The Church’s public worship is the liturgy, and our most common experience of the liturgy is when we participate in the source and summit of the Christian the faith – the Eucharist (Mass). It’s important to remember that the Eucharist is always an action of the whole Body of Christ, the whole Church: The Church universal, the Church visible, the Church invisible, the local Church, the Church Triumphant, the Church Suffering, all of these realities coincide in every celebration of the Eucharist. This is an important point that needs to be grasped – The Eucharist, The Mass is not a personal prayer. We do not go to Mass as a consumer simply looking at what ‘we can get out of it’. We go to Mass primarily because we are members of the Body of Christ and at Mass, where we are nourished with the Body of Christ we become more fully, the saints that God has called us to be. And he calls us, that’s US to be saints! That is, he calls a people, a Church, a community. He does not call individuals to isolation but a people to communion. Communion with each other and communion with Him!
The people who grumble at having their private prayers disturbed at Mass, have, however unwittingly, failed to grasp this point: that the Mass is not about you or me, it’s about us! Silent prayer and individual reflection are essential to develop one’s faith, but we should not expect that at Mass. Personal prayer happens apart from the liturgy, is nourished by the liturgy and flows from the liturgy, but the liturgy, especially the Eucharist, is never a personal prayer.
If we are tempted to moan or grumble at the young child who merely is doing what a young child does (making a bit of noise) we would do well to remind ourselves that our shared Baptism means that they have just as much right to be in Church as we do and our shared public worship is in fact a richer experience because of it.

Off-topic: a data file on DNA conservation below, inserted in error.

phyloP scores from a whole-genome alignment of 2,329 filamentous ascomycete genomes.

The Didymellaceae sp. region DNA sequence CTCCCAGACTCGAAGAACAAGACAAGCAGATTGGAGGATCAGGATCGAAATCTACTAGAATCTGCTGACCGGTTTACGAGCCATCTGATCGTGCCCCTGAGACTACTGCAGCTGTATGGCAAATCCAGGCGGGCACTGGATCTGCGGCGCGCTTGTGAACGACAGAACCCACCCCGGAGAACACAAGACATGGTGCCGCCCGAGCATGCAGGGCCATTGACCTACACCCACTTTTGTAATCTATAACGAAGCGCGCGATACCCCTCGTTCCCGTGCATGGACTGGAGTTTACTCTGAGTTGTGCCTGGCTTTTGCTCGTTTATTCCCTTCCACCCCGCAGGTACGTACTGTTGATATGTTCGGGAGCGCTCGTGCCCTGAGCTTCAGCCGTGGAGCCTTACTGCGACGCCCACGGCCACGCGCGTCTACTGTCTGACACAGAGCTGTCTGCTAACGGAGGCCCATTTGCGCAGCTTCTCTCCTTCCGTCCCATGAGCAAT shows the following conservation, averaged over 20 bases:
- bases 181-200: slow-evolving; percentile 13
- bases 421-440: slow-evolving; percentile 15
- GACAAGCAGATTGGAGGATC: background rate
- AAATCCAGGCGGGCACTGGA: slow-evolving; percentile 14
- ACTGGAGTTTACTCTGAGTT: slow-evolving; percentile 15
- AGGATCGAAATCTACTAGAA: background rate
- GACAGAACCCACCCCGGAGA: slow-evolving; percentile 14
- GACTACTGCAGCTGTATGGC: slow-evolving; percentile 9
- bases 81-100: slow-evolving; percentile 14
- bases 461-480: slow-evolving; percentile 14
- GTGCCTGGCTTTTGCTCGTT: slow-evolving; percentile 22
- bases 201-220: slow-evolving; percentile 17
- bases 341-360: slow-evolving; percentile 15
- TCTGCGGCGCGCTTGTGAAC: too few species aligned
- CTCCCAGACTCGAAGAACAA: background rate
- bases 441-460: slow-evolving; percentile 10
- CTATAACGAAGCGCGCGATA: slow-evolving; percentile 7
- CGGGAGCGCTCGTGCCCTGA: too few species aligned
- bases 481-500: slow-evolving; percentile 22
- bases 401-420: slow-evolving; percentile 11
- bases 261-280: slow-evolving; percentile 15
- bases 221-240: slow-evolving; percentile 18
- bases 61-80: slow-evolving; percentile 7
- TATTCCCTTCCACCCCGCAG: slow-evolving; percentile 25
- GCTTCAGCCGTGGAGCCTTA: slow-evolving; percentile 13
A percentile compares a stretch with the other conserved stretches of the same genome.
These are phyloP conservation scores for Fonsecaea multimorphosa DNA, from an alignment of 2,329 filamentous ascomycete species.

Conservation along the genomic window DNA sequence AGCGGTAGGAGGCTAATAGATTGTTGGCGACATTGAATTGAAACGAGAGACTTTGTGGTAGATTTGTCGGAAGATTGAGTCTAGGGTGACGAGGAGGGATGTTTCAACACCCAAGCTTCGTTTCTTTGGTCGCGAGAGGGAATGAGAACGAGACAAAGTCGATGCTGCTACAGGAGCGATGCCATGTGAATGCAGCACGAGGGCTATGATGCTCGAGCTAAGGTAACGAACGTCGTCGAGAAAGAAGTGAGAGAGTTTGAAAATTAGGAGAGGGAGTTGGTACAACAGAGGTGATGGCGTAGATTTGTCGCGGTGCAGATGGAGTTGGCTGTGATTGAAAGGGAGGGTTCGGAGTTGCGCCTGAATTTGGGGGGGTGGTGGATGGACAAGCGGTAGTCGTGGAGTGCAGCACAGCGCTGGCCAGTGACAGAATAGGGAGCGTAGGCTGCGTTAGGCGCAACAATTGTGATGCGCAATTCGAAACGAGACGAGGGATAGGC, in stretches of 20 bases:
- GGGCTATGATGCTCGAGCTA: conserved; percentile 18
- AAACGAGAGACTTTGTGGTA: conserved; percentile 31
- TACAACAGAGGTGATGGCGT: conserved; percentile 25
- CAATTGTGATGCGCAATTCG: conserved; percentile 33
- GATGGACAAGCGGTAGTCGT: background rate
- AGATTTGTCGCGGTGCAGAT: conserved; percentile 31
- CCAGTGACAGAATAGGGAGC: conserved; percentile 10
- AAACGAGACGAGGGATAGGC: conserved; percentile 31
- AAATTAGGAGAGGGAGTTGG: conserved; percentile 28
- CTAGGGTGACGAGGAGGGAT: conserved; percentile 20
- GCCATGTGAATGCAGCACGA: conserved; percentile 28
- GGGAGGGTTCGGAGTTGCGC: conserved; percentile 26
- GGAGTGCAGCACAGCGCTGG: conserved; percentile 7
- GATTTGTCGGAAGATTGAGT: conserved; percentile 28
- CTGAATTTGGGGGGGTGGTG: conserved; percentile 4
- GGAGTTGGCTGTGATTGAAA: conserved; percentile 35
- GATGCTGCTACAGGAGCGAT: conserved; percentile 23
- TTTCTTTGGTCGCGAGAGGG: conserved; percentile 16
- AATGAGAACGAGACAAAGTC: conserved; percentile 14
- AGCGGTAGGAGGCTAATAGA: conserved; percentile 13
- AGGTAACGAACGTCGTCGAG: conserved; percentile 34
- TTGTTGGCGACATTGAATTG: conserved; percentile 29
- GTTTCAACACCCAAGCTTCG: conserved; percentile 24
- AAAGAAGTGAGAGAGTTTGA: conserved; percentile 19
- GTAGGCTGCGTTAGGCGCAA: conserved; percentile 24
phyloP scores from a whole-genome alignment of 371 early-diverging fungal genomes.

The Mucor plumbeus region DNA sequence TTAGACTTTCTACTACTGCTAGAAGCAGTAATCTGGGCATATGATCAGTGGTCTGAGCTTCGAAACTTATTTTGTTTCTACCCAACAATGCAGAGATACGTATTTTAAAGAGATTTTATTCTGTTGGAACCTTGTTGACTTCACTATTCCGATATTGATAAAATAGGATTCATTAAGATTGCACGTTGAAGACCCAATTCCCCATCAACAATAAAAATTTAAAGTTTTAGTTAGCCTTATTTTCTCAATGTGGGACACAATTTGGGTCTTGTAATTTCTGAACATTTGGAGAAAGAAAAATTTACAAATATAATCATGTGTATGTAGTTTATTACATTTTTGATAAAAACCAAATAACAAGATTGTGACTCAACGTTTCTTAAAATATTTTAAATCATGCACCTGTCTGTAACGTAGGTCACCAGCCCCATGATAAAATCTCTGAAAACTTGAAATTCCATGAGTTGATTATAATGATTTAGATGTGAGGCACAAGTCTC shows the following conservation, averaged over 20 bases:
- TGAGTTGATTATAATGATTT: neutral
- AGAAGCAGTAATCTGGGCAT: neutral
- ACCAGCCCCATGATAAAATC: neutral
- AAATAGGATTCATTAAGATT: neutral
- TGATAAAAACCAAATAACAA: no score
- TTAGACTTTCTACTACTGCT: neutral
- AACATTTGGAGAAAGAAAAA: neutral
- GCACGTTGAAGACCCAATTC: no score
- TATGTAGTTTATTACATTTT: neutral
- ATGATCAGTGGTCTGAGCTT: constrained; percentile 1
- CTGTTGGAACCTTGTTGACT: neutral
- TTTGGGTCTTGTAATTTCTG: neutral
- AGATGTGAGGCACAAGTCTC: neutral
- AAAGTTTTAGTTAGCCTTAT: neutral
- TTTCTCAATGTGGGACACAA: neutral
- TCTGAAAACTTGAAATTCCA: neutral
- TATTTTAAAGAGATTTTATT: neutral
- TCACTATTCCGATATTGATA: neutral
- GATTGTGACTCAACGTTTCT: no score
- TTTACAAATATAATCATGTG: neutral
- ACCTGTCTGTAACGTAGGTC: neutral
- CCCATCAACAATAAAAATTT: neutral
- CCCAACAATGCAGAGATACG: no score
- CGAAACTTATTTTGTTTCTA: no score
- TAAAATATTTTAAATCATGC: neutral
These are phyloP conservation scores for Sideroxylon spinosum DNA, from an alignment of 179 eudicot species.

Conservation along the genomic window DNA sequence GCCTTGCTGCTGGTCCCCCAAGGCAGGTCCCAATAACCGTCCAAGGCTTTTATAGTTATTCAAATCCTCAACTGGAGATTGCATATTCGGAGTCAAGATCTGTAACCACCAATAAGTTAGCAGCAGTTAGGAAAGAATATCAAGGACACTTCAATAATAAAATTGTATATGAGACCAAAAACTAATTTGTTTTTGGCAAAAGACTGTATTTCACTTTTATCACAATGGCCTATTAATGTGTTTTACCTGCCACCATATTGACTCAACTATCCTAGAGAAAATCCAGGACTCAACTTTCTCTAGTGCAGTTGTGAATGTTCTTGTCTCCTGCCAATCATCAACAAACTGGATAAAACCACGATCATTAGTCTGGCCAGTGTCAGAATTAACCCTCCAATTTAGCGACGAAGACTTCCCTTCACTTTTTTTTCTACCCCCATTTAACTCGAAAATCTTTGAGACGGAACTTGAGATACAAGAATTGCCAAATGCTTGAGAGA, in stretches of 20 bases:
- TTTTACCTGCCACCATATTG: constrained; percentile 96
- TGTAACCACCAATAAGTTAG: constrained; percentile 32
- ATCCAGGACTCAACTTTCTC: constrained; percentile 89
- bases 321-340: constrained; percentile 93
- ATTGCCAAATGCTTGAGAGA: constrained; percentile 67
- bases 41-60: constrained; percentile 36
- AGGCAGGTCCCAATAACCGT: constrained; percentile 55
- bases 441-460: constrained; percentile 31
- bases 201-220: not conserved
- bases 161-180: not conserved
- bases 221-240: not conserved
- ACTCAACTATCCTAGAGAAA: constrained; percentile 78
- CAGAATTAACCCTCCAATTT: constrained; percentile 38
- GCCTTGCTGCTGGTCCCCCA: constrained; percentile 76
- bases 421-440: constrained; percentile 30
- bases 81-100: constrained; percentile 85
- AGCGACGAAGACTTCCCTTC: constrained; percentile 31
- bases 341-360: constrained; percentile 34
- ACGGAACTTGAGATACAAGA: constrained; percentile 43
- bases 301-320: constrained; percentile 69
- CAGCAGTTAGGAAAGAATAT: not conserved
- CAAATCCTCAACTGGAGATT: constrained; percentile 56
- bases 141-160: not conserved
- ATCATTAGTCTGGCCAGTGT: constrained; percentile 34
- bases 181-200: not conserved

When all is said and done, Christian charity should always be our guide. Balance is always needed: If children are throwing a tantrum then the sensible and charitable thing to do it to take them outside. But tantrums aside, we must all as the family of God, be welcoming, compassionate, and tolerant of a little noise from time to time. I have heard people complain that there aren’t any young people in the Church and then moan about the behaviour of young children in the same breath! Well it’s not rocket science folks! If children don’t feel welcome, they probably won’t feel welcome as young people either! As a Church, as a Christian community, we must always be compassionate. Being a parent is hard, and being a Christian parent is a real challenge in today’s world. Parents must feel welcome to attend Mass with their children, not least because they need to be nourished by the Mass as much as anyone does. Older members of our parish have so much to offer and can be a real support to younger families by acting as spiritual grandparents in the community. All of us, old and young, are members of the one family of Christ and it behoves us to have compassion on each other, especially those who are more vulnerable members of the flock and that can include young families.
In the end, we must as ever follow the example of our Master who said: “Let the little children come to me, and do not hinder them, for the kingdom of heaven belongs to such as these.” Mt 19:14